Curious Mars
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Mars: May 2017



We see many shallow pits in the bright residual cap of carbon dioxide ice (also called "Swiss cheese terrain").


The inquiry into the crash-landing of the ExoMars Schiaparelli module has concluded that conflicting information in the onboard computer caused the descent sequence to end prematurely.


Heavy rain on Mars reshaped the planet's impact craters and carved out river-like channels in its surface billions of years ago, according to a new study published in Icarus.


NASA's Mars Exploration Rover Opportunity has reached the main destination of its current two-year extended mission -- an ancient fluid-carved valley incised on the inner slope of a vast crater's rim.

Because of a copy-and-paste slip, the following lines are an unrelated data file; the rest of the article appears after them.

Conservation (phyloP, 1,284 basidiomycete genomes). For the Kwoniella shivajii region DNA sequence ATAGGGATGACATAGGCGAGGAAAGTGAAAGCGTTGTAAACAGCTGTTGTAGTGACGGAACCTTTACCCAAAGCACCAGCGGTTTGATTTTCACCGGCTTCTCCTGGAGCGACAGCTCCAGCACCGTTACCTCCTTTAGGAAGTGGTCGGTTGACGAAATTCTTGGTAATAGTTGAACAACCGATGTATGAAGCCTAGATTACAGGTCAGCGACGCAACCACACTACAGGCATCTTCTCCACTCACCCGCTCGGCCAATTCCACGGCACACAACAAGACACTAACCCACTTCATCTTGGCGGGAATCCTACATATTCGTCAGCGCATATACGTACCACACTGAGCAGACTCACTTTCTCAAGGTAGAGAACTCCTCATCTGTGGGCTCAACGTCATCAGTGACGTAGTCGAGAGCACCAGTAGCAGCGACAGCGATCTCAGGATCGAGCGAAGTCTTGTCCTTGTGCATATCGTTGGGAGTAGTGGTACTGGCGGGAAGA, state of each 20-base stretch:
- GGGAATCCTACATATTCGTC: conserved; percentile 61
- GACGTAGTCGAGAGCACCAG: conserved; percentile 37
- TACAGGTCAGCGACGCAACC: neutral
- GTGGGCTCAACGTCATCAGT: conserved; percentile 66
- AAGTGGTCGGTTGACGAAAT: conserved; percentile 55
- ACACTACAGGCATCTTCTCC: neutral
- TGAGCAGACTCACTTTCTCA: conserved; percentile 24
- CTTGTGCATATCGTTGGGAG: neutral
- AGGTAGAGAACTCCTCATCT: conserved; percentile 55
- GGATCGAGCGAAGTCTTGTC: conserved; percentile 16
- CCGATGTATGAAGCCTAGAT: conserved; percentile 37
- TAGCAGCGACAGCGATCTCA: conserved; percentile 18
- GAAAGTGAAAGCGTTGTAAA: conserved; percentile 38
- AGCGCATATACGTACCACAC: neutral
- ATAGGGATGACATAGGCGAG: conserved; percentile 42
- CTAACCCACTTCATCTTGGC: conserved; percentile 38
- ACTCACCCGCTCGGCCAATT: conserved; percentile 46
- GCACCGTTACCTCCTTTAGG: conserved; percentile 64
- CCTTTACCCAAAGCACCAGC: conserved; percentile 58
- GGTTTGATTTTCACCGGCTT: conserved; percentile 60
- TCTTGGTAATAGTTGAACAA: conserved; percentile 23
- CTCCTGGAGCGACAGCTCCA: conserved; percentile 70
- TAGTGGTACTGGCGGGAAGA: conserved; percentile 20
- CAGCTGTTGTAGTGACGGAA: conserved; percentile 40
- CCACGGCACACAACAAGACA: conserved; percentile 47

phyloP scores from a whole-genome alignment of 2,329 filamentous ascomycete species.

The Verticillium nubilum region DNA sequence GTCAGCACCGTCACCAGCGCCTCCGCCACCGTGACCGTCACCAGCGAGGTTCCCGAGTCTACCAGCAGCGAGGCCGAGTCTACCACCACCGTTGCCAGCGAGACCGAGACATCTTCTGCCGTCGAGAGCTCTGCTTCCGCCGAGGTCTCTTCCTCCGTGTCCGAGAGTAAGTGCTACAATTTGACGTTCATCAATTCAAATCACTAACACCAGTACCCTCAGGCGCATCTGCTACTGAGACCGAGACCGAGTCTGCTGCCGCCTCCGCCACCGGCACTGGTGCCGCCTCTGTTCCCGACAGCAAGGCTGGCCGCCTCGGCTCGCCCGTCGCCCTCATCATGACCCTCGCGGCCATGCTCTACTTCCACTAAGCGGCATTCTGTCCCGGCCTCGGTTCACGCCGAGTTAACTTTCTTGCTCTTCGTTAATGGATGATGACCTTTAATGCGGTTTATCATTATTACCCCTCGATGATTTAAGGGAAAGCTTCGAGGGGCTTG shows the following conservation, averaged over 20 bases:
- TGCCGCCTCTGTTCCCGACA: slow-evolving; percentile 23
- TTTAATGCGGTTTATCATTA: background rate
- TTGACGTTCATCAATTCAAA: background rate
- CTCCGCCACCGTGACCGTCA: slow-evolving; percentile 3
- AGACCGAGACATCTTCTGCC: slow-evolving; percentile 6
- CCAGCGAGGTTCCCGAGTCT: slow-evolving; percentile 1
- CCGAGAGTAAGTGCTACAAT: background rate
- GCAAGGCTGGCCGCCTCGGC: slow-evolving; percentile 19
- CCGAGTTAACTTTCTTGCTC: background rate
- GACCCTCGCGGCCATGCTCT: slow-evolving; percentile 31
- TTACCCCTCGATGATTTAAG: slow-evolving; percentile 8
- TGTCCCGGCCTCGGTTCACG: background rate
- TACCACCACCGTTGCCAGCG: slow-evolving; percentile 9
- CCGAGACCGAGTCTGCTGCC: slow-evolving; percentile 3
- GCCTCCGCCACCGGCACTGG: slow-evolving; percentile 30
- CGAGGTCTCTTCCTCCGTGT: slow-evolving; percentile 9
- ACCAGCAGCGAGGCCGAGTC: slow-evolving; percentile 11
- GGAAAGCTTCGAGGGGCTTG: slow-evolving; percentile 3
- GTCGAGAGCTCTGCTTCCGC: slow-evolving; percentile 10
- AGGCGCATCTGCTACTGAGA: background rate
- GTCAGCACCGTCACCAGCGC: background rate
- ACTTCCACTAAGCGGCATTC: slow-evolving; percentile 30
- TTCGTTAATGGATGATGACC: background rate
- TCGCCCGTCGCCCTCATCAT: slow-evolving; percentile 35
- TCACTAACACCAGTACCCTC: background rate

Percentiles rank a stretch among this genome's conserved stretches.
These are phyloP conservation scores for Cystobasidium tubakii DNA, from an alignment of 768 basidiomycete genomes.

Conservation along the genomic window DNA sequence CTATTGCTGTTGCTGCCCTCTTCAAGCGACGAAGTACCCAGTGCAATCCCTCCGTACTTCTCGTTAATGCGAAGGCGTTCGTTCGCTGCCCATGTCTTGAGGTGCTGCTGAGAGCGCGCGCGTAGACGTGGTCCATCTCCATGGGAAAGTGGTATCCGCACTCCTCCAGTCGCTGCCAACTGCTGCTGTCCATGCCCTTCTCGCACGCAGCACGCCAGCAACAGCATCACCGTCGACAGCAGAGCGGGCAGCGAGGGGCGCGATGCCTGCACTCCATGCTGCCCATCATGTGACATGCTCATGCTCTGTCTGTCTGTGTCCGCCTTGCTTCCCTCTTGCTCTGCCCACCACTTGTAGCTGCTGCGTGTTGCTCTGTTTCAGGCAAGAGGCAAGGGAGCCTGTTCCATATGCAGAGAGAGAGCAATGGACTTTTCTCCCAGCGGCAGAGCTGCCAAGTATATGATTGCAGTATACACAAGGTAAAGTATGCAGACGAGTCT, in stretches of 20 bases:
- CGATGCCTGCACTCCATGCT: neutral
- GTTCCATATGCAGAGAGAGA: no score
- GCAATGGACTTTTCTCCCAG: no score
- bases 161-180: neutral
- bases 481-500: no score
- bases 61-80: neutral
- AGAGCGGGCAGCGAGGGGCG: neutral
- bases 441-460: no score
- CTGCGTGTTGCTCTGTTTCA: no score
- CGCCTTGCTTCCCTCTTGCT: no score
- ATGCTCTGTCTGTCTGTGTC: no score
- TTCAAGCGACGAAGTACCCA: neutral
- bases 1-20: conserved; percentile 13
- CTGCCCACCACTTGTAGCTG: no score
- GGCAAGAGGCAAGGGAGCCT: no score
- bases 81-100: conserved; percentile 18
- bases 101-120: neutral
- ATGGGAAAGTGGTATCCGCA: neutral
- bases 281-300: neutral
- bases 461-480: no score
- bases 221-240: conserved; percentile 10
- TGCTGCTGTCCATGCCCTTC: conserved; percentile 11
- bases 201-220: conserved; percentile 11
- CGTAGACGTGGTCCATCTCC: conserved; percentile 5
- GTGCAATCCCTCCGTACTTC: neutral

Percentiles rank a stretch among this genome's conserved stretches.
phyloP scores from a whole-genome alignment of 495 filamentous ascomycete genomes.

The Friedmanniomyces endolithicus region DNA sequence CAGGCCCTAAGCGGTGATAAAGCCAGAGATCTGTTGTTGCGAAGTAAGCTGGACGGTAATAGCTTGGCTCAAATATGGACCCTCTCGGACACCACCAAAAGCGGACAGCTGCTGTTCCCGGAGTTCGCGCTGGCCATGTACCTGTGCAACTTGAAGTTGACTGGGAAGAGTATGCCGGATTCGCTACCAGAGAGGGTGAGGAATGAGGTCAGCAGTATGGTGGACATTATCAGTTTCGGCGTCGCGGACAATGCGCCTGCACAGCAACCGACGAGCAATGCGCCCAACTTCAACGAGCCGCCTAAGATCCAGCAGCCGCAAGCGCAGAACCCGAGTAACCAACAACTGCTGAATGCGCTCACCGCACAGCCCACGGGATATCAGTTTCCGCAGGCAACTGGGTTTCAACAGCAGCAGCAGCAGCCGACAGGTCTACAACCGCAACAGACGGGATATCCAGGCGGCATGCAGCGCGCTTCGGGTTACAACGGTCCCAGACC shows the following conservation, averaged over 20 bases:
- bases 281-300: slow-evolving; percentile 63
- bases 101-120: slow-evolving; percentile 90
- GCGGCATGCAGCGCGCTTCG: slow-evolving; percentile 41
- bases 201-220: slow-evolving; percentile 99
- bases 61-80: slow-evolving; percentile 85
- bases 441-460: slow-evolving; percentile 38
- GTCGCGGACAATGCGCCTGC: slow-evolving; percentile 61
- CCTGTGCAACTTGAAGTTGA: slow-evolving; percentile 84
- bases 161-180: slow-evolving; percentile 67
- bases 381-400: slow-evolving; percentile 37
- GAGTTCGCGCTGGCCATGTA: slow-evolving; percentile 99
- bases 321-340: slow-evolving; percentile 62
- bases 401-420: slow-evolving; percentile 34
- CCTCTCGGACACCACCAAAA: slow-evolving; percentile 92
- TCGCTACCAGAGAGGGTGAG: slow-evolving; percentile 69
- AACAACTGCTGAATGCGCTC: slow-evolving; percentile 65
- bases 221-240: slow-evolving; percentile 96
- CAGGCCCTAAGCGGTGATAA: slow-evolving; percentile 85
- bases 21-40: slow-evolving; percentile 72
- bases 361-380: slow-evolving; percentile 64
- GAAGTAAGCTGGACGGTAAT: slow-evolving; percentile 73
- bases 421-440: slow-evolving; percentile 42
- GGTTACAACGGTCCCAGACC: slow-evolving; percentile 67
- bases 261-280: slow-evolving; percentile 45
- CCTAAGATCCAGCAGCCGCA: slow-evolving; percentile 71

In looking at NASA images of Mars a few years ago, Brown University geologist Peter Schultz noticed sets of strange bright streaks emanating from a few large-impact craters on the planet's surface.


Recurring slope lineae (RSL) are seasonal flows on warm slopes, and are especially common in central and eastern Valles Marineris, as seen in this observation by NASA's Mars Reconnaissance Orbiter (MRO).


Gullies eroded into the steep inner slope of an impact crater at this location appear perfectly pristine in this image captured by NASA's Mars Reconnaissance Orbiter (MRO).


As it drives uphill from a band of rippled sand dunes, NASA's Curiosity Mars rover is toting a fistful of dark sand for onboard analysis that will complete the rover's investigation of those dunes.